Deutsche Bank AG said it would raise 8 billion euros (US$8.6 billion) by selling stock at a 35 percent discount to last week’s closing price as Germany’s largest lender seeks to shore up its finances and boost growth.
The company is to issue 687.5 million new shares at 11.65 euros each, it said in a statement on Sunday, in line with the firm’s March 5 announcement on the planned sale.
The offer compares with the stock’s closing price of 17.86 euros on Friday, and is almost 41 percent lower than where the stock traded when Bloomberg first reported that the bank was weighing a capital raising.
Investors would be able to acquire one new share for each two they now hold.
The sale, which is to run from today through April 4, would be the fourth capital infusion for Deutsche Bank since 2010.
Chief executive officer John Cryan, who had previously said he did not want to tap shareholders, reversed course this month after the shares almost doubled from their September last year low and Deutsche Bank was unable to find a buyer for a consumer banking unit.
Even after slipping this month ahead of the capital increase, the stock is still up 80 percent from an intraday low on Sept. 30, last year, amid renewed optimism for banks as investors speculate economic growth and rising borrowing costs could revive earnings.
“The environment for the share sale is almost perfect, given the expectation of higher interest rates and buoyant equity markets,” Ingo Frommen, an analyst with LBBW who has a “hold” recommendation on the stock, said ahead of Sunday’s announcement.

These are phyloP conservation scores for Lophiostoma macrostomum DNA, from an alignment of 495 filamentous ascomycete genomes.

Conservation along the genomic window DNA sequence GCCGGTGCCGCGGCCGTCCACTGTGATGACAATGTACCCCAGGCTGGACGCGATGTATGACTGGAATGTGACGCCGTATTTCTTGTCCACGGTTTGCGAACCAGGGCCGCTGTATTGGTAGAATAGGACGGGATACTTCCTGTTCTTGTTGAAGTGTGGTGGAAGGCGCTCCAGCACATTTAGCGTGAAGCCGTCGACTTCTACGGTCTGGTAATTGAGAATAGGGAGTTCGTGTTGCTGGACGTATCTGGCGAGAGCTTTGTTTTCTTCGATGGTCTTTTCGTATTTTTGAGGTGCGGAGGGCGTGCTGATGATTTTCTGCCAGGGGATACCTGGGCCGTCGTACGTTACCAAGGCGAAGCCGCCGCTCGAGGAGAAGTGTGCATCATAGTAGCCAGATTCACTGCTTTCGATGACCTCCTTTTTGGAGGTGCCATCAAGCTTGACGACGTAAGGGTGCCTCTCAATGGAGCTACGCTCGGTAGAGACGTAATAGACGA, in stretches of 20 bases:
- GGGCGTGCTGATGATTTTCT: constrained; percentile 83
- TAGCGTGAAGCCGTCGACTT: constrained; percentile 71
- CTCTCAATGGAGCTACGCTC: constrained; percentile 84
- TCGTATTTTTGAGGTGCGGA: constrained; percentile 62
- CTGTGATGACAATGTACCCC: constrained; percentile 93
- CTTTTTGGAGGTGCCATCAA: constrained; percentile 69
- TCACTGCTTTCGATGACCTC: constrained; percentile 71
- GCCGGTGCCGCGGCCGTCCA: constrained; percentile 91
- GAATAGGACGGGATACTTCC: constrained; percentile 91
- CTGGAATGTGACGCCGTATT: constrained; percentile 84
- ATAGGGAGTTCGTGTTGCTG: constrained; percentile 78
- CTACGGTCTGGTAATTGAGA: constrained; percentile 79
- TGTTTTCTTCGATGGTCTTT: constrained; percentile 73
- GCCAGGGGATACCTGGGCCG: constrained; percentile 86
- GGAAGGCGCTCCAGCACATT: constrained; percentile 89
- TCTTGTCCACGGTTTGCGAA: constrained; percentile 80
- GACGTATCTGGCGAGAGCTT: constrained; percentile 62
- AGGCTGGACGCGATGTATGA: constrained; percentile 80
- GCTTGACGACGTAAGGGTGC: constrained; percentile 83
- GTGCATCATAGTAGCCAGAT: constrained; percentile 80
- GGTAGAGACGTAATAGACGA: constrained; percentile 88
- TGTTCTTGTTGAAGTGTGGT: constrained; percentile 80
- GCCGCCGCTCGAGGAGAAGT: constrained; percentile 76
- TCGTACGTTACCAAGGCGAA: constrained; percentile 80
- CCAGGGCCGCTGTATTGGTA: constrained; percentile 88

Germany’s largest lender has posted more than 8 billion euros of net losses in the past two years as Cryan settled misconduct cases and scaled back risk in the investment bank.
He is trying to sweeten the offer with the promise of renewed dividends and a return to profitability this year.
The bank previously said that the latest share sale would boost its common equity tier 1 ratio, a key benchmark of financial strength, to 14.1 percent and vowed to keep it “comfortably above” 13 percent.
The measure stood at 11.9 percent at the end of last year.
The lender also said it will sell a minority stake in its asset management unit through an initial public offering in the next two years.
That, along with more minor asset disposals, would help raise at least another 2 billion euros of capital.
The bank is considering the sale of retail operations in India and European countries, including Spain, as part of the plans to boost capital levels, people with knowledge of the matter said earlier this month.